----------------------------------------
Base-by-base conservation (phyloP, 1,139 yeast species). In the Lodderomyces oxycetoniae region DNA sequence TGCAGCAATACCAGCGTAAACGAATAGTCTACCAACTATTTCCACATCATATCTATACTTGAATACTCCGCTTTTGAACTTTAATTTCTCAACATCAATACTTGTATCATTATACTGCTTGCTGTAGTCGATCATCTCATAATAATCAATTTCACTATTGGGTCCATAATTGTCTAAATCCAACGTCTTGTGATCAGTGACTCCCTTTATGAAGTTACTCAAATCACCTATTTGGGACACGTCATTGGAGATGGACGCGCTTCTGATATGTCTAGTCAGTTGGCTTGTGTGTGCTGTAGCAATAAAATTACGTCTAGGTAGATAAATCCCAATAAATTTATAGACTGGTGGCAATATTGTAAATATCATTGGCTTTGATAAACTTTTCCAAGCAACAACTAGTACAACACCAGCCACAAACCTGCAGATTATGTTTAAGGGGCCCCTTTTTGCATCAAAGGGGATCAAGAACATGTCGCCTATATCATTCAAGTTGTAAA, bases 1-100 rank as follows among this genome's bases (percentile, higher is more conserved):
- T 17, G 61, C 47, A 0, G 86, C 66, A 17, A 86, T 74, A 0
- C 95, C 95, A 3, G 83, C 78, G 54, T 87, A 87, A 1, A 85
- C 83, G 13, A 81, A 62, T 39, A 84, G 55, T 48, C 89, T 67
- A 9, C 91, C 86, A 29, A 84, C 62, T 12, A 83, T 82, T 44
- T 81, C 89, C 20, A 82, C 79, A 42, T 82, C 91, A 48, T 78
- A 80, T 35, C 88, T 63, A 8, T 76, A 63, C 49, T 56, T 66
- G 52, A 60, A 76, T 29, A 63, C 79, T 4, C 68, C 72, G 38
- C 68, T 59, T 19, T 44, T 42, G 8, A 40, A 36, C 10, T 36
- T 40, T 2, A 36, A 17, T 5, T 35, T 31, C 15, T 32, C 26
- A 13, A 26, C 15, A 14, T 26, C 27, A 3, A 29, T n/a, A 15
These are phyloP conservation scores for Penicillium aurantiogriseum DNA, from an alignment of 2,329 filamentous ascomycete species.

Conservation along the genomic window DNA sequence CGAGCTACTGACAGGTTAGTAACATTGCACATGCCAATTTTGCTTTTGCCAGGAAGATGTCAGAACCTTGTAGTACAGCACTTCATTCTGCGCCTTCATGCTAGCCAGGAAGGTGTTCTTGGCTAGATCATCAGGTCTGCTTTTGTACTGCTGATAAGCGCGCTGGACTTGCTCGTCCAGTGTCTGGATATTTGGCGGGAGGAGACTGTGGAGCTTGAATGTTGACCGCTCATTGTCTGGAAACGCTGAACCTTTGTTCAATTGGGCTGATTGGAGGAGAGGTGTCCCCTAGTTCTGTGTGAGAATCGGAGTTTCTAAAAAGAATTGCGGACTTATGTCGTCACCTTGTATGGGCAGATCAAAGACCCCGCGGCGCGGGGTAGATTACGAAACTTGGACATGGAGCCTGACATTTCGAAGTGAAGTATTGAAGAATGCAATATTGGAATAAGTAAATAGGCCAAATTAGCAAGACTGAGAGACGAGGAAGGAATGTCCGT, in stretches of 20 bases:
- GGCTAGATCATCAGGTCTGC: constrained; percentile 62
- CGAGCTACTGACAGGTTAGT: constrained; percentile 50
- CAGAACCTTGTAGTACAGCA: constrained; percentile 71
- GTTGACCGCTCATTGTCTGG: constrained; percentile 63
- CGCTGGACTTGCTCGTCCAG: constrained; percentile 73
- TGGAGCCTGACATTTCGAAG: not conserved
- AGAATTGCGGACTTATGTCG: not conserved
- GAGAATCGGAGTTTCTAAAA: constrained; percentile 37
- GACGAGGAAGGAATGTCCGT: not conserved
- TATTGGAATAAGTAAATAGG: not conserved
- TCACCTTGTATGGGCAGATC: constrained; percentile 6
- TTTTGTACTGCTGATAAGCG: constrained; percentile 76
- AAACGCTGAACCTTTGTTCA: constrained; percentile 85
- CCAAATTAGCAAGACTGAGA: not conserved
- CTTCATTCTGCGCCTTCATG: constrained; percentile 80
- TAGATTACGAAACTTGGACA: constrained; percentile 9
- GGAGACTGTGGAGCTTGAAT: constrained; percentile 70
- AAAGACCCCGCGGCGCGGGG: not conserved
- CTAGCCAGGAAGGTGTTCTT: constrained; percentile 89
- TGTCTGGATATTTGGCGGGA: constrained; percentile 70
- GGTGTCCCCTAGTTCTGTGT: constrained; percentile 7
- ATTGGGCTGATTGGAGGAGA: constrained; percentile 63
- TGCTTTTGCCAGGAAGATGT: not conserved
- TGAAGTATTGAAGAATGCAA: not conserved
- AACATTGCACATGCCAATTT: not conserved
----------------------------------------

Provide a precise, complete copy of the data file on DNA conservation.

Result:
Base-by-base conservation (phyloP, 1,139 yeast species). In the Lodderomyces oxycetoniae region DNA sequence TGCAGCAATACCAGCGTAAACGAATAGTCTACCAACTATTTCCACATCATATCTATACTTGAATACTCCGCTTTTGAACTTTAATTTCTCAACATCAATACTTGTATCATTATACTGCTTGCTGTAGTCGATCATCTCATAATAATCAATTTCACTATTGGGTCCATAATTGTCTAAATCCAACGTCTTGTGATCAGTGACTCCCTTTATGAAGTTACTCAAATCACCTATTTGGGACACGTCATTGGAGATGGACGCGCTTCTGATATGTCTAGTCAGTTGGCTTGTGTGTGCTGTAGCAATAAAATTACGTCTAGGTAGATAAATCCCAATAAATTTATAGACTGGTGGCAATATTGTAAATATCATTGGCTTTGATAAACTTTTCCAAGCAACAACTAGTACAACACCAGCCACAAACCTGCAGATTATGTTTAAGGGGCCCCTTTTTGCATCAAAGGGGATCAAGAACATGTCGCCTATATCATTCAAGTTGTAAA, bases 1-100 rank as follows among this genome's bases (percentile, higher is more conserved):
- T 17, G 61, C 47, A 0, G 86, C 66, A 17, A 86, T 74, A 0
- C 95, C 95, A 3, G 83, C 78, G 54, T 87, A 87, A 1, A 85
- C 83, G 13, A 81, A 62, T 39, A 84, G 55, T 48, C 89, T 67
- A 9, C 91, C 86, A 29, A 84, C 62, T 12, A 83, T 82, T 44
- T 81, C 89, C 20, A 82, C 79, A 42, T 82, C 91, A 48, T 78
- A 80, T 35, C 88, T 63, A 8, T 76, A 63, C 49, T 56, T 66
- G 52, A 60, A 76, T 29, A 63, C 79, T 4, C 68, C 72, G 38
- C 68, T 59, T 19, T 44, T 42, G 8, A 40, A 36, C 10, T 36
- T 40, T 2, A 36, A 17, T 5, T 35, T 31, C 15, T 32, C 26
- A 13, A 26, C 15, A 14, T 26, C 27, A 3, A 29, T n/a, A 15
These are phyloP conservation scores for Penicillium aurantiogriseum DNA, from an alignment of 2,329 filamentous ascomycete species.

Conservation along the genomic window DNA sequence CGAGCTACTGACAGGTTAGTAACATTGCACATGCCAATTTTGCTTTTGCCAGGAAGATGTCAGAACCTTGTAGTACAGCACTTCATTCTGCGCCTTCATGCTAGCCAGGAAGGTGTTCTTGGCTAGATCATCAGGTCTGCTTTTGTACTGCTGATAAGCGCGCTGGACTTGCTCGTCCAGTGTCTGGATATTTGGCGGGAGGAGACTGTGGAGCTTGAATGTTGACCGCTCATTGTCTGGAAACGCTGAACCTTTGTTCAATTGGGCTGATTGGAGGAGAGGTGTCCCCTAGTTCTGTGTGAGAATCGGAGTTTCTAAAAAGAATTGCGGACTTATGTCGTCACCTTGTATGGGCAGATCAAAGACCCCGCGGCGCGGGGTAGATTACGAAACTTGGACATGGAGCCTGACATTTCGAAGTGAAGTATTGAAGAATGCAATATTGGAATAAGTAAATAGGCCAAATTAGCAAGACTGAGAGACGAGGAAGGAATGTCCGT, in stretches of 20 bases:
- GGCTAGATCATCAGGTCTGC: constrained; percentile 62
- CGAGCTACTGACAGGTTAGT: constrained; percentile 50
- CAGAACCTTGTAGTACAGCA: constrained; percentile 71
- GTTGACCGCTCATTGTCTGG: constrained; percentile 63
- CGCTGGACTTGCTCGTCCAG: constrained; percentile 73
- TGGAGCCTGACATTTCGAAG: not conserved
- AGAATTGCGGACTTATGTCG: not conserved
- GAGAATCGGAGTTTCTAAAA: constrained; percentile 37
- GACGAGGAAGGAATGTCCGT: not conserved
- TATTGGAATAAGTAAATAGG: not conserved
- TCACCTTGTATGGGCAGATC: constrained; percentile 6
- TTTTGTACTGCTGATAAGCG: constrained; percentile 76
- AAACGCTGAACCTTTGTTCA: constrained; percentile 85
- CCAAATTAGCAAGACTGAGA: not conserved
- CTTCATTCTGCGCCTTCATG: constrained; percentile 80
- TAGATTACGAAACTTGGACA: constrained; percentile 9
- GGAGACTGTGGAGCTTGAAT: constrained; percentile 70
- AAAGACCCCGCGGCGCGGGG: not conserved
- CTAGCCAGGAAGGTGTTCTT: constrained; percentile 89
- TGTCTGGATATTTGGCGGGA: constrained; percentile 70
- GGTGTCCCCTAGTTCTGTGT: constrained; percentile 7
- ATTGGGCTGATTGGAGGAGA: constrained; percentile 63
- TGCTTTTGCCAGGAAGATGT: not conserved
- TGAAGTATTGAAGAATGCAA: not conserved
- AACATTGCACATGCCAATTT: not conserved